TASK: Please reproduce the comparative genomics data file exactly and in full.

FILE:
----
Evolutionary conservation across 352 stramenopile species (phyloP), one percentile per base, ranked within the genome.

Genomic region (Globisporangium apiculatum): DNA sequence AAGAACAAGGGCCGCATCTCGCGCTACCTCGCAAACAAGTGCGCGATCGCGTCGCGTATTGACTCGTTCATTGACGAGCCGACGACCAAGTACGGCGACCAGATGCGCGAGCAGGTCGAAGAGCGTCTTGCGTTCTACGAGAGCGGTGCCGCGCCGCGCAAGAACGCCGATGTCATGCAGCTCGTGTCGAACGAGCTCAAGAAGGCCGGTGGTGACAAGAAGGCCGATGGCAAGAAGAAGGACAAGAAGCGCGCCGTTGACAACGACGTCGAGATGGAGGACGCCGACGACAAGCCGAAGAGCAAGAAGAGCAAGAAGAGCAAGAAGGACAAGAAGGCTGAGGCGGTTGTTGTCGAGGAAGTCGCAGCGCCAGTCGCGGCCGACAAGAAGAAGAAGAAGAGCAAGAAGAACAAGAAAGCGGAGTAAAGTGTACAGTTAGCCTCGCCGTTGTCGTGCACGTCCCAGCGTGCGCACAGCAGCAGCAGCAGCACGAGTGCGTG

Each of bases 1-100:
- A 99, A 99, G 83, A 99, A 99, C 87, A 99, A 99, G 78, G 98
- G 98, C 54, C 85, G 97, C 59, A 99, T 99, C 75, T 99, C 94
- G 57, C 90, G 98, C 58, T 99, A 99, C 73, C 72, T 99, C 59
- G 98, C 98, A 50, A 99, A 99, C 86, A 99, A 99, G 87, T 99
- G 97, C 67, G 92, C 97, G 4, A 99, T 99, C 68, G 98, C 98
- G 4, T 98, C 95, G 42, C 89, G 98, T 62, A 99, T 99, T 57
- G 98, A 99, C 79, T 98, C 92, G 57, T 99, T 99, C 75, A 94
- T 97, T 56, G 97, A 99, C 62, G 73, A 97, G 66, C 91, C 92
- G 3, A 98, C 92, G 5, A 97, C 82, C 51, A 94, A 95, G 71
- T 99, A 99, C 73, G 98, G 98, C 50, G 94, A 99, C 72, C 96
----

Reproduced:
Evolutionary conservation across 352 stramenopile species (phyloP), one percentile per base, ranked within the genome.

Genomic region (Globisporangium apiculatum): DNA sequence AAGAACAAGGGCCGCATCTCGCGCTACCTCGCAAACAAGTGCGCGATCGCGTCGCGTATTGACTCGTTCATTGACGAGCCGACGACCAAGTACGGCGACCAGATGCGCGAGCAGGTCGAAGAGCGTCTTGCGTTCTACGAGAGCGGTGCCGCGCCGCGCAAGAACGCCGATGTCATGCAGCTCGTGTCGAACGAGCTCAAGAAGGCCGGTGGTGACAAGAAGGCCGATGGCAAGAAGAAGGACAAGAAGCGCGCCGTTGACAACGACGTCGAGATGGAGGACGCCGACGACAAGCCGAAGAGCAAGAAGAGCAAGAAGAGCAAGAAGGACAAGAAGGCTGAGGCGGTTGTTGTCGAGGAAGTCGCAGCGCCAGTCGCGGCCGACAAGAAGAAGAAGAAGAGCAAGAAGAACAAGAAAGCGGAGTAAAGTGTACAGTTAGCCTCGCCGTTGTCGTGCACGTCCCAGCGTGCGCACAGCAGCAGCAGCAGCACGAGTGCGTG

Each of bases 1-100:
- A 99, A 99, G 83, A 99, A 99, C 87, A 99, A 99, G 78, G 98
- G 98, C 54, C 85, G 97, C 59, A 99, T 99, C 75, T 99, C 94
- G 57, C 90, G 98, C 58, T 99, A 99, C 73, C 72, T 99, C 59
- G 98, C 98, A 50, A 99, A 99, C 86, A 99, A 99, G 87, T 99
- G 97, C 67, G 92, C 97, G 4, A 99, T 99, C 68, G 98, C 98
- G 4, T 98, C 95, G 42, C 89, G 98, T 62, A 99, T 99, T 57
- G 98, A 99, C 79, T 98, C 92, G 57, T 99, T 99, C 75, A 94
- T 97, T 56, G 97, A 99, C 62, G 73, A 97, G 66, C 91, C 92
- G 3, A 98, C 92, G 5, A 97, C 82, C 51, A 94, A 95, G 71
- T 99, A 99, C 73, G 98, G 98, C 50, G 94, A 99, C 72, C 96